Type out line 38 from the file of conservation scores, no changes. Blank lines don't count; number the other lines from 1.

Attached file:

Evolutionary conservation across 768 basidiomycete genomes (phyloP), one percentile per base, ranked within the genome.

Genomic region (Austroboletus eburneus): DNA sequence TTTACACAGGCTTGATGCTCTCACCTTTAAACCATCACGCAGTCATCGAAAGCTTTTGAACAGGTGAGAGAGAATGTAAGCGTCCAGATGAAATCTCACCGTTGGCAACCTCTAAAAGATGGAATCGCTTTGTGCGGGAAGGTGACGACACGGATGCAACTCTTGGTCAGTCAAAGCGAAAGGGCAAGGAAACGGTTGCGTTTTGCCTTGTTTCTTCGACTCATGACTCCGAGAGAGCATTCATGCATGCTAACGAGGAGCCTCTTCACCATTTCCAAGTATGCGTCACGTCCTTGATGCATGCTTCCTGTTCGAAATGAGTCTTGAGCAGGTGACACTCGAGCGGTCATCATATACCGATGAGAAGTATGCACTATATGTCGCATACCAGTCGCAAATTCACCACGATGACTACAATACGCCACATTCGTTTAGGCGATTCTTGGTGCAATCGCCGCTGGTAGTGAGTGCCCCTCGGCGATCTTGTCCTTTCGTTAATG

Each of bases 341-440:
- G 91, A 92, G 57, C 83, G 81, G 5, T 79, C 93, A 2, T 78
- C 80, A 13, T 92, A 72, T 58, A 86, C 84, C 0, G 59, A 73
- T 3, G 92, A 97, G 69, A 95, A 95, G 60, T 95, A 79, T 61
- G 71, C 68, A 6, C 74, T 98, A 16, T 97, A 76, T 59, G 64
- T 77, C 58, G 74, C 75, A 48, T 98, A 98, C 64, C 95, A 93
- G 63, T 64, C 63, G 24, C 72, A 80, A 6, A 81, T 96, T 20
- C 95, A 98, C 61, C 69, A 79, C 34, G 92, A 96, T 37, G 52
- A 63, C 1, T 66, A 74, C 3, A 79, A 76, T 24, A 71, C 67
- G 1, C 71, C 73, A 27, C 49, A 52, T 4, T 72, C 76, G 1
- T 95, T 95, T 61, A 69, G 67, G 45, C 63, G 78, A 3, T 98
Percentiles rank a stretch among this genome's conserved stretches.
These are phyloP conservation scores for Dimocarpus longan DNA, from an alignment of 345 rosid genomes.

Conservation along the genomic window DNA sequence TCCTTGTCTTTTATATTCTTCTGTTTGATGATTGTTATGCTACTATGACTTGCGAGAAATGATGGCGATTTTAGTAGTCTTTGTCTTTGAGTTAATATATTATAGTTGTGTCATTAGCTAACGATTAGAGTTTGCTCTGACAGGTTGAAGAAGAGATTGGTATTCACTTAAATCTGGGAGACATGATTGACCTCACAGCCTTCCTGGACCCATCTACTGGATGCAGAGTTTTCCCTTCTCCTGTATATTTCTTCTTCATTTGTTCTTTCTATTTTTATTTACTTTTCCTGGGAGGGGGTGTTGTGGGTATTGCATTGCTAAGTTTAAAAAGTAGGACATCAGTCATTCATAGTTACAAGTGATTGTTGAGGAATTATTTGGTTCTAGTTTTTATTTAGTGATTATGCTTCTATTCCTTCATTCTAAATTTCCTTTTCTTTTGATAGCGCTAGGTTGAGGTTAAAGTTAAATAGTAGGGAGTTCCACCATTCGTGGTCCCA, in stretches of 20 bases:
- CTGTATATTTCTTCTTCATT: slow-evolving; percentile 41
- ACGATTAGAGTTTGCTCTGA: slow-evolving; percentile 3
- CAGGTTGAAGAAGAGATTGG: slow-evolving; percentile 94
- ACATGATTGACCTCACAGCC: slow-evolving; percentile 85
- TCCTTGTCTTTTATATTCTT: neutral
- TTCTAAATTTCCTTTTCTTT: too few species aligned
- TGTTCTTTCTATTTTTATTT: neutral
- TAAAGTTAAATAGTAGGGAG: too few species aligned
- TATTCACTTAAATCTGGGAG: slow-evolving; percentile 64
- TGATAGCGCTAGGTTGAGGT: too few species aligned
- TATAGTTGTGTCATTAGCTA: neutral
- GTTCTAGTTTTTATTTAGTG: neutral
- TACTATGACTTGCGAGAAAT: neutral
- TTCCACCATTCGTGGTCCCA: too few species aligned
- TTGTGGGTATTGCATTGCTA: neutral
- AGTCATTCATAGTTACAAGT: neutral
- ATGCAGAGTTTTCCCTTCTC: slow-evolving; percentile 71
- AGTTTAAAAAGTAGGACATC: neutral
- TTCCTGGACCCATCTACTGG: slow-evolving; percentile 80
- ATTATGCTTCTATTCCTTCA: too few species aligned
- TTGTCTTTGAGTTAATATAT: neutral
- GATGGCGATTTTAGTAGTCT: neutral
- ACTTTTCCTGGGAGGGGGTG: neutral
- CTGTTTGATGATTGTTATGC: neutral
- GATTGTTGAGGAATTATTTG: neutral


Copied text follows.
- GATGGCGATTTTAGTAGTCT: neutral